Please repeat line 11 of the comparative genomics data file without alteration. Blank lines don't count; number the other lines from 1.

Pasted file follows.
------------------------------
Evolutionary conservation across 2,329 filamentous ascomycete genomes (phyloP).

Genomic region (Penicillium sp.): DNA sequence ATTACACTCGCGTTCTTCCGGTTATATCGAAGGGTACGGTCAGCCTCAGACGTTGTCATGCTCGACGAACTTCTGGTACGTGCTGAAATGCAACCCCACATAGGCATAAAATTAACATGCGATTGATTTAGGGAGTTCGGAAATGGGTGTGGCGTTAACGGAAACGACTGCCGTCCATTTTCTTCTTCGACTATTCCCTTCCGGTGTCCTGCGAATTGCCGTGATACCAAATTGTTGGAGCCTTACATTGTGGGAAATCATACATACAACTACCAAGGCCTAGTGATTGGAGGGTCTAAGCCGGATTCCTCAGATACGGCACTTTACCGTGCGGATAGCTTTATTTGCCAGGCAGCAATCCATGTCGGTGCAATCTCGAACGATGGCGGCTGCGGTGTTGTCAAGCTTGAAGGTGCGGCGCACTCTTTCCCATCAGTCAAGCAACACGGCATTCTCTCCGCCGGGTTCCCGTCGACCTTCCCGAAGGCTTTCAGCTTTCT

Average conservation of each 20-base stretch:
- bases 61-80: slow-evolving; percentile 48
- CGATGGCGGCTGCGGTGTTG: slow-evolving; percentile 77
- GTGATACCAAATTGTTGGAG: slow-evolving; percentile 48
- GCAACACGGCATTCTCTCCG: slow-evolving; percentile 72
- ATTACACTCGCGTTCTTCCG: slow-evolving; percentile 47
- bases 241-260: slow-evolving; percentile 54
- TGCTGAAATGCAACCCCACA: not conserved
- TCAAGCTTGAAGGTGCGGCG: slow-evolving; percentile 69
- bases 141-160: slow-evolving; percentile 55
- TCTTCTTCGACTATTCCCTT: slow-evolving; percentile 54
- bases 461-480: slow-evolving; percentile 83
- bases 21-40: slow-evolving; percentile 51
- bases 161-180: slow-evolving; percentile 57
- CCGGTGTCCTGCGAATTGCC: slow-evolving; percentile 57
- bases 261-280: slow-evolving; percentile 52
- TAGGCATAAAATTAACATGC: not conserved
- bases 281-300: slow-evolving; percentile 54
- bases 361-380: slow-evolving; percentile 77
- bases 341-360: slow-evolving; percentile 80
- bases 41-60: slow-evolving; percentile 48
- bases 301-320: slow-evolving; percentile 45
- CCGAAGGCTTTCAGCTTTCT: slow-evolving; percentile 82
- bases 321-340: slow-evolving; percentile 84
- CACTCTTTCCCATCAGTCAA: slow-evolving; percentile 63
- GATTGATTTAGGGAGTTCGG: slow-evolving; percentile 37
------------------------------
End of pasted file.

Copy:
- TCAAGCTTGAAGGTGCGGCG: slow-evolving; percentile 69